Data and AI in an analytical world

| 28 June 2018 | Others

Artificial Intelligence (AI) has had a long history up until now, remaining in university labs for a number of years before coming of age. Today, connectivity and computing power have reached a turning point where it is viable to apply algorithms locally. This opens up a whole new set of applications, some of which will make existing practices obsolete because they offer superior solutions, and some of which won’t.

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The expectations of what AI will bring are not always realistic. One of the better non-technical articles on the progression of the capabilities of AI is the seven deadly sins of AI predictions. Despite, a tenacious opinion often expressed is that Business Intelligence (BI) is made obsolete by AI. Or that AI will bring more value than BI ever will. Both of these opinions are frequently expressed by people not experienced in data science.

Applying insights derived from algorithms is a very different game to what we do with our dashboards in BI. My complexity of information projects series is an in-depth exploration into different kinds of information usage and, significantly, the conditions they set for governance.

The actual mechanics of working with data, and the governance required, eludes a lot of people. While everyone is entitled to their opinions, if they then start acting on misconceptions, it can result in economic harm to the company or organisation in which they work. This list challenges some of the assumptions, which in my mind have emerged from a lack of understanding of the mechanics:

  • Data isn’t fairy dust. And it’s not oil either. Data is nothing but the recording of human initiated activities. To better understand the limitations this brings, this example about training computers to understand humanity provides some context.
  • While there is useful information to be gathered from data, this can be likened to finding a diamond buried in the ground: more data doesn’t mean more insights, but it does mean you have to dig more and that it’s harder to find the diamonds.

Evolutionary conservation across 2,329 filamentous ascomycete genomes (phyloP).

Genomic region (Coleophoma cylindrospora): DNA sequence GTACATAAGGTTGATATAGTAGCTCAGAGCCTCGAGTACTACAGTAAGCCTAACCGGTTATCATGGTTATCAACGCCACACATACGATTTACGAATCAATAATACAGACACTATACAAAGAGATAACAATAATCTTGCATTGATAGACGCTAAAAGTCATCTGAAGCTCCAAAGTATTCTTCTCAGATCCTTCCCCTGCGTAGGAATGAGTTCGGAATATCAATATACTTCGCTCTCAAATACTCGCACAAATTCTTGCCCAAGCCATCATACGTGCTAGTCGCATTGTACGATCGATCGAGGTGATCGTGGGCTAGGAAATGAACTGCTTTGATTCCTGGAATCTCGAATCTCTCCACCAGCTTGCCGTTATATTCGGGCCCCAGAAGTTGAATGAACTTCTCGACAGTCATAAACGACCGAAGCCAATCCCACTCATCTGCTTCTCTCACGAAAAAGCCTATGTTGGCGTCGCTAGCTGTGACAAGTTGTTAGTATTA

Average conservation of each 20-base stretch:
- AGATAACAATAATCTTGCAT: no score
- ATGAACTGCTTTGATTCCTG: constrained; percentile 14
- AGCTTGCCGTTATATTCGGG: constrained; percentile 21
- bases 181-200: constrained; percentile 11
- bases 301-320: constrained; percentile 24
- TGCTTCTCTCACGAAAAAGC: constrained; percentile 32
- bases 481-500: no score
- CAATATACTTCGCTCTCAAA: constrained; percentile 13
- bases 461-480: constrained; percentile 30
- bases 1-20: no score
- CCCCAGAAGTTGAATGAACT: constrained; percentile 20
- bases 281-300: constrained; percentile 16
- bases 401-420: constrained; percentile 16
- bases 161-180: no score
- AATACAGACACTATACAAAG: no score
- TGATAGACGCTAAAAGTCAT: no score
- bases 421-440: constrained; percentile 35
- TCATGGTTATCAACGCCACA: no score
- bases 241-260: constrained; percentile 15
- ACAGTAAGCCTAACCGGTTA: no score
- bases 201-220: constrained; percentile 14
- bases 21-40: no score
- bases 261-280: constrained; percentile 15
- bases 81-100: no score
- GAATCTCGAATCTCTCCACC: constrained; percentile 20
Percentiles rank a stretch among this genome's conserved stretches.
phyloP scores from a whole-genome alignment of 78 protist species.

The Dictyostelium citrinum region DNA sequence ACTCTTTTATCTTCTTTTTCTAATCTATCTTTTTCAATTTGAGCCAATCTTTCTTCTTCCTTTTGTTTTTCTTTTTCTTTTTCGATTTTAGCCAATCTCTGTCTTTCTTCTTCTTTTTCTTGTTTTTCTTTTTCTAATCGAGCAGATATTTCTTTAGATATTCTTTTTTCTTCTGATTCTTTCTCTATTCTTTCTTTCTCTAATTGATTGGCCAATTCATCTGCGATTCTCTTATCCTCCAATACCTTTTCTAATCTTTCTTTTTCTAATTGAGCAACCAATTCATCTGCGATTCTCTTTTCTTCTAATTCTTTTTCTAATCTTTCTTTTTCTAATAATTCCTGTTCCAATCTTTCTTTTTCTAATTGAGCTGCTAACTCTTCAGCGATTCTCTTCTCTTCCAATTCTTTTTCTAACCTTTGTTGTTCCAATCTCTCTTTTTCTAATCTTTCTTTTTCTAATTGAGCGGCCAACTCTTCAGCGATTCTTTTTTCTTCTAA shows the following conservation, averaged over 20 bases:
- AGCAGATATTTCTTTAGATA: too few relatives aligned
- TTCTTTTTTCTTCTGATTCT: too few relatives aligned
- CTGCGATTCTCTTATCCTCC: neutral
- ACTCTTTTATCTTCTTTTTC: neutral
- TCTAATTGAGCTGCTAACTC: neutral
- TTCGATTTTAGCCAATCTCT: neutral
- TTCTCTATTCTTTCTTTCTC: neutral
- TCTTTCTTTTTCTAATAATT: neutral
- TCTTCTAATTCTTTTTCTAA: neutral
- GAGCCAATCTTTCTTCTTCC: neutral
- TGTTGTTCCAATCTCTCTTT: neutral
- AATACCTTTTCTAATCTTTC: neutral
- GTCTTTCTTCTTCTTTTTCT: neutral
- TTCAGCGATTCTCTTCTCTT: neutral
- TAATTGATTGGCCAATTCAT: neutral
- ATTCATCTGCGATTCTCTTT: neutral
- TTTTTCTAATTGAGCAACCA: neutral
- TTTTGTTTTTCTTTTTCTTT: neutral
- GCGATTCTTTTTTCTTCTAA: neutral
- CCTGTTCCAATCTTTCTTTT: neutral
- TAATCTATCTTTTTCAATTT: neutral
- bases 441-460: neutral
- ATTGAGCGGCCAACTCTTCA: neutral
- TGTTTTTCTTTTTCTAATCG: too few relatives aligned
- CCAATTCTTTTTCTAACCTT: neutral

• If you know what you are looking for, and have collected the relevant data, your chances of finding diamonds increases. That’s about the only comparison to be made with oil companies: investing money to pinpoint where to look does yield greater returns.
  • You cannot compare what you know to what you don’t know, or what you think will happen to what you think won’t. You need to gather data about what you don’t know to be able to infer attributed behavior or classification by applying algorithms. That’s not a game of chance or gathering piles of random data. You need to be clear about what you don’t know and look for data to fill the gaps.
  • If you know the causality, algorithms won’t bring any new insights into the relationships. The point of using statistics is to prove whether a hypothesized causal relationship is likely or not. Positive and negative results have equal value. Having more similar data won’t improve your statistics beyond a certain point, but having additional supporting or invalidating data will. But only in the hands of a trained statistician. The percentage of humankind with a knack for statistics hasn’t grown proportionally with the availability of AI.

Prediction models use the same data that BI solutions use. However the purposeof what you want to dowith that information is different.

There is no hierarchy in these purposes. Prediction models aren’t more valuable than BI solutions and vice versa. Both bring value, if and only if, an organisation is able to govern the application of the insights for its intended purpose. There is still a lot to be improved on here. The struggle with ‘digitization’ of companies revolves around the governance issues, and not the technological implementation.

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